“Last year in Cultural Connections, I made 30 new friends!” my CC leader reminisced on the last day of my pre-orientation program. All the other pre-frosh smiled as though he had just summed up their experience exactly. I panicked and started counting on my fingers. Well, if I included that girl that I talked to on the bus once, it brought me to a grand total of … One. One new friend. Maybe she only counted as half. I made up some excuse to miss the last event of Cultural Connections, a trip to the beach, which would have made my total lack of newfound companions painfully obvious. Instead, I moped in the Yale bookstore all day, mulling over how no one would ever like me and how I was doomed to spend four long, lonely years at Yale.

Over the course of my freshman year, I lived out my self-fulfilling prophecy. I convinced myself that everyone at Yale was so much smarter, better and more fabulous than me, that there would never be a place for me here. Every time an acquaintance failed to morph into a best friend, I blamed myself and my dreadful personality. When I got onto a dance team, I became so overwhelmed by my teammates’ apparent coolness that I could barely squeak out a “hello” whenever I ran into any of them.

Fast forward three years: I’m still pretty shy, but I have chipped away significantly from this pesky trait’s ability to keep me from experiencing Yale life to the fullest. Don’t get me wrong: shyness is still something that I have to battle pretty frequently. I even get shy when meeting new freshmen! (You all are supposed to be intimidated by me, not the other way around!) I know from brutal firsthand experience that Yale can seem like no place for the shy, so I thought I’d share some things I’ve learned over the years.

It is very tempting to sit around and think about how many friends everyone else has and how you have no one. Here’s a secret: Everyone in college wants to make it appear that they have a ton of friends and are hanging out all the time, but the truth is that even the most outgoing Yalie probably has those nights where they just sit in their bed watching Netflix movies. Other people’s social lives are never as perfect as they seem, so stop comparing and focus on your own life.

Don’t cling to your friends from home. They are always going to be an important part of your life. Be there for each other, but stop yourself from spending all your evenings on Skype instead of with your non-virtual Yale peers. Also, realize that the fact that you made such great friends in high school proves that you are capable of meeting new people — it will only be a matter of time before you feel that level of closeness with Yalies here.

Coming from the master of ducking and avoiding, I can tell you that a simple, “Hey! How are you?” paired with a confident smile goes a long way in making you feel less shy. Even if you just met someone briefly, showing them that you remember them will make both of you feel good and spice up your visits to Bass Café and walks across Cross Campus.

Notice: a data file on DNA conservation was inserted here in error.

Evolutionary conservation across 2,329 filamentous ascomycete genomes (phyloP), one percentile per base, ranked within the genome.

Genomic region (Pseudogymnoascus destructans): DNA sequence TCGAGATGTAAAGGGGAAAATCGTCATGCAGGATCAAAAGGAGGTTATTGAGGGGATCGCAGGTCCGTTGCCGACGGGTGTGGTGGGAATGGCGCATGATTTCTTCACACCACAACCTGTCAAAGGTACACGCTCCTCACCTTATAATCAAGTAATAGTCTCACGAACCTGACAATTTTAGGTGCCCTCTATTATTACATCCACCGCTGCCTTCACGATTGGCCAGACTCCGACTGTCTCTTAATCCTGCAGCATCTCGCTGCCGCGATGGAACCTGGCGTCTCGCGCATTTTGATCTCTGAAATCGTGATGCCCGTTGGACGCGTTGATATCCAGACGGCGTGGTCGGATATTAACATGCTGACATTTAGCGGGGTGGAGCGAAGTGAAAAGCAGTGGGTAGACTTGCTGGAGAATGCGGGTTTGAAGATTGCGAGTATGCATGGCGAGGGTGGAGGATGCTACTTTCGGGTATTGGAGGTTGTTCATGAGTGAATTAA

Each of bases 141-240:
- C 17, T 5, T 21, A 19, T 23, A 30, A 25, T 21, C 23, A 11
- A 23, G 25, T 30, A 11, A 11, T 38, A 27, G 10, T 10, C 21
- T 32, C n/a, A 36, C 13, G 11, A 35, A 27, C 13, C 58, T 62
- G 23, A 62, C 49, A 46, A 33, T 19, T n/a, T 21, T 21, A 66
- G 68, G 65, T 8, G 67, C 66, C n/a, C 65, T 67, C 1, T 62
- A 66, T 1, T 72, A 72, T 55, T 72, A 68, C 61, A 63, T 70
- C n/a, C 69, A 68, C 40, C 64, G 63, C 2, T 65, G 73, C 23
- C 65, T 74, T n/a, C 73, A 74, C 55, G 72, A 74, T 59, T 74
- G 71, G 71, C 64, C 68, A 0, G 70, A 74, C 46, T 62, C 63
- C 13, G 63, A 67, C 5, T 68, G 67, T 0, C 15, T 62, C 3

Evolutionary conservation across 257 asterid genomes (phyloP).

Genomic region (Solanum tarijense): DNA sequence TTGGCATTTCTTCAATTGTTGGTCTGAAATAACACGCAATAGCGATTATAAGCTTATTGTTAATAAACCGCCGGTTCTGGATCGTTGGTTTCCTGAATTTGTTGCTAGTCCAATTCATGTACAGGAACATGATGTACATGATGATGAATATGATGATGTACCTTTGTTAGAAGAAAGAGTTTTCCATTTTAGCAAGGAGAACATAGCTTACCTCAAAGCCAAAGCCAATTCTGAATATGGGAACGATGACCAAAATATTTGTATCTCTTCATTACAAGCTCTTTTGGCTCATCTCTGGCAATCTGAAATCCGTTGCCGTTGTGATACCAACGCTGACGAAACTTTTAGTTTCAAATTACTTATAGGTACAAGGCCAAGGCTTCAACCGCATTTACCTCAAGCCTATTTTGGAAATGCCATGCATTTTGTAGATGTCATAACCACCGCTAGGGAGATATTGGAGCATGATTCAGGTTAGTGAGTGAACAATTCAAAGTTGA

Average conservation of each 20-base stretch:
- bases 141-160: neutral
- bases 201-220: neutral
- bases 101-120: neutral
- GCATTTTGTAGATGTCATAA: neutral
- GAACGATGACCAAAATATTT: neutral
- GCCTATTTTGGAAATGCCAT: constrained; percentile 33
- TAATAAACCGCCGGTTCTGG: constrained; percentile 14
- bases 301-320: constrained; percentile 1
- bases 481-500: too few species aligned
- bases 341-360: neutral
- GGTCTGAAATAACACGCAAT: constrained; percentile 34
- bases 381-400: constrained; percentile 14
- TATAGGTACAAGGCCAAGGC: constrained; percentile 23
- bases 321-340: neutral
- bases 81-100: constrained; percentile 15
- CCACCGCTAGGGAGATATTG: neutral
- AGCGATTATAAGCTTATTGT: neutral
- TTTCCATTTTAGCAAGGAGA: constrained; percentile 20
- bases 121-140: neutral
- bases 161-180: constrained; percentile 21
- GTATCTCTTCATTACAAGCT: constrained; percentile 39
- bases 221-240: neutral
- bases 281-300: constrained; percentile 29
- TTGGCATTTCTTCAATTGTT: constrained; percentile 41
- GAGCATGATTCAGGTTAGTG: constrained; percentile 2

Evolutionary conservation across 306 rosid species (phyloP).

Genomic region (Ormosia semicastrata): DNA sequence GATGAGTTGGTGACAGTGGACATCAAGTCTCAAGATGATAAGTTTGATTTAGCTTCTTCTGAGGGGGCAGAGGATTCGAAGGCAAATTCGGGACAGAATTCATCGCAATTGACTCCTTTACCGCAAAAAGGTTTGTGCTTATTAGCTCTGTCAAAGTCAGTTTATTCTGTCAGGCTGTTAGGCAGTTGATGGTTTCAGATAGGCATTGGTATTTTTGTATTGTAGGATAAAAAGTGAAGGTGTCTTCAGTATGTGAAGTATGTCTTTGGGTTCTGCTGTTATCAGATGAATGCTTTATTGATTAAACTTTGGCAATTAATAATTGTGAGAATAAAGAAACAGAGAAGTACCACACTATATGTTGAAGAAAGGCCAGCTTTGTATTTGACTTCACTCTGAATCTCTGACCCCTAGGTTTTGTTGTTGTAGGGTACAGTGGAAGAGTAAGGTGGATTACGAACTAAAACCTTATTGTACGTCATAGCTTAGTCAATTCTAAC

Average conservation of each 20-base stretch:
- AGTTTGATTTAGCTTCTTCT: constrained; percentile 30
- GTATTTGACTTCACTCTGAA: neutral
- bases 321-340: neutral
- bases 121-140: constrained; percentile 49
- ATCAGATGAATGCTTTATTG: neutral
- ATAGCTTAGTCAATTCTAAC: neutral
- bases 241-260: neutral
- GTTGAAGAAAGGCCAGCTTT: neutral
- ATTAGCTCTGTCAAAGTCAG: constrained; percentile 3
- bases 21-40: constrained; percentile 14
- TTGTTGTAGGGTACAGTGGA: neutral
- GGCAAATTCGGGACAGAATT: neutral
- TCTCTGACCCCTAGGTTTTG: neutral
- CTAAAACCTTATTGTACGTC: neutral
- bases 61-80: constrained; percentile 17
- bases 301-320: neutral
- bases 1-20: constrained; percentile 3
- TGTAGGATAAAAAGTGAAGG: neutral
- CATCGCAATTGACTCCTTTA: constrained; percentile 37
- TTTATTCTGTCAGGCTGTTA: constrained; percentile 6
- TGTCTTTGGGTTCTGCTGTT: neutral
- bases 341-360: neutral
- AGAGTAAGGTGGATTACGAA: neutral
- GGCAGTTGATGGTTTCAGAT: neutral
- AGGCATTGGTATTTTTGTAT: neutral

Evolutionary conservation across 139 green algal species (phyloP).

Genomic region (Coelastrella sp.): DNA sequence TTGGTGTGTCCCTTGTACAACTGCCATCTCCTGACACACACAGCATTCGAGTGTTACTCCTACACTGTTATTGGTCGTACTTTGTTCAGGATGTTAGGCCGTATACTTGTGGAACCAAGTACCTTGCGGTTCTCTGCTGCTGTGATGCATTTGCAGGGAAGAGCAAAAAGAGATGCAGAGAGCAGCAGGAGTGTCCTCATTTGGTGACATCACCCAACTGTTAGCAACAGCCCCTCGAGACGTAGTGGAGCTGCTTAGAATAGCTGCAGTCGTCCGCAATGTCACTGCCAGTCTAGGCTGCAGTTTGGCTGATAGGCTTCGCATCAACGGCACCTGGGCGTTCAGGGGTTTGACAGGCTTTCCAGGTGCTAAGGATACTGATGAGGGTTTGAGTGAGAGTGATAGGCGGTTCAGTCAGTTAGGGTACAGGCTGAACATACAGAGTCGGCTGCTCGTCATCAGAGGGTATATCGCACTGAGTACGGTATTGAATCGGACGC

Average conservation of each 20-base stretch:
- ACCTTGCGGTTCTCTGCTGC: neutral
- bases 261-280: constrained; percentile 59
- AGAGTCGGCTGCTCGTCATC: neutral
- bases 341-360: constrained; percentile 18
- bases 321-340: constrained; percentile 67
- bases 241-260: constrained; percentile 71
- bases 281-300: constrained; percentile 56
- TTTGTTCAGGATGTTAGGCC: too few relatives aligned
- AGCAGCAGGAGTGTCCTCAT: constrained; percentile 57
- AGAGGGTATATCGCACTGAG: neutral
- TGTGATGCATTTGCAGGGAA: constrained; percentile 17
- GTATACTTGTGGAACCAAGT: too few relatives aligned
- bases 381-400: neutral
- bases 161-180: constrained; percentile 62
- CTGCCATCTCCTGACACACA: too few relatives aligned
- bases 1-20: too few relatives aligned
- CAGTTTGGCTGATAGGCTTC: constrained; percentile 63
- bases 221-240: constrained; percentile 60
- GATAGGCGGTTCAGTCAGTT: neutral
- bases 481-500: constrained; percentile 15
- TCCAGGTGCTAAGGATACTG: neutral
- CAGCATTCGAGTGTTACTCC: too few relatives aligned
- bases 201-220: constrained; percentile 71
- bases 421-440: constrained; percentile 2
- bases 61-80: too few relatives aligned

Sit with people you don’t know in the dining halls. You’re young, cute and lost-looking, so take advantage of it and force yourself to meet new people. Most Yalies will be more than happy to chat with you; in fact, you’ll probably do them the favor of boosting their ego a little!

Don’t know what to say? Ask someone about themselves and they’ll go nuts. You might even draw another shy person out of their shell by giving them a chance to open up. Looking back on my Yale years, being approached by someone who seemed genuinely interested in me made all the difference in the world. You don’t have to be outgoing to brighten someone’s day; you just have to take an interest.

Don’t stay in all the time. I’m not telling you to hit up Toad’s every Wednesday and Saturday, but I am suggesting that you go out and have as many diverse experiences as possible. You might not come back with any new best friends or love interests, but it sure beats whatever the hell you were planning on doing alone in your dorm room on a Friday night. Give yourself a shot and you might just have a great time — and even if you don’t, know that you have four years of weekends ahead to make up for it.

Above all, stay confident. You have to be your own friend before being anyone else’s. Don’t be too hard on yourself, applaud all of your efforts, and accept your shyness as a part of you. If you are comfortable with yourself, other people will be too. And always remember: shyness is not a bad thing — as long as you don’t let it keep you from having the experiences you want.

Shebani Rao is a senior in Silliman College.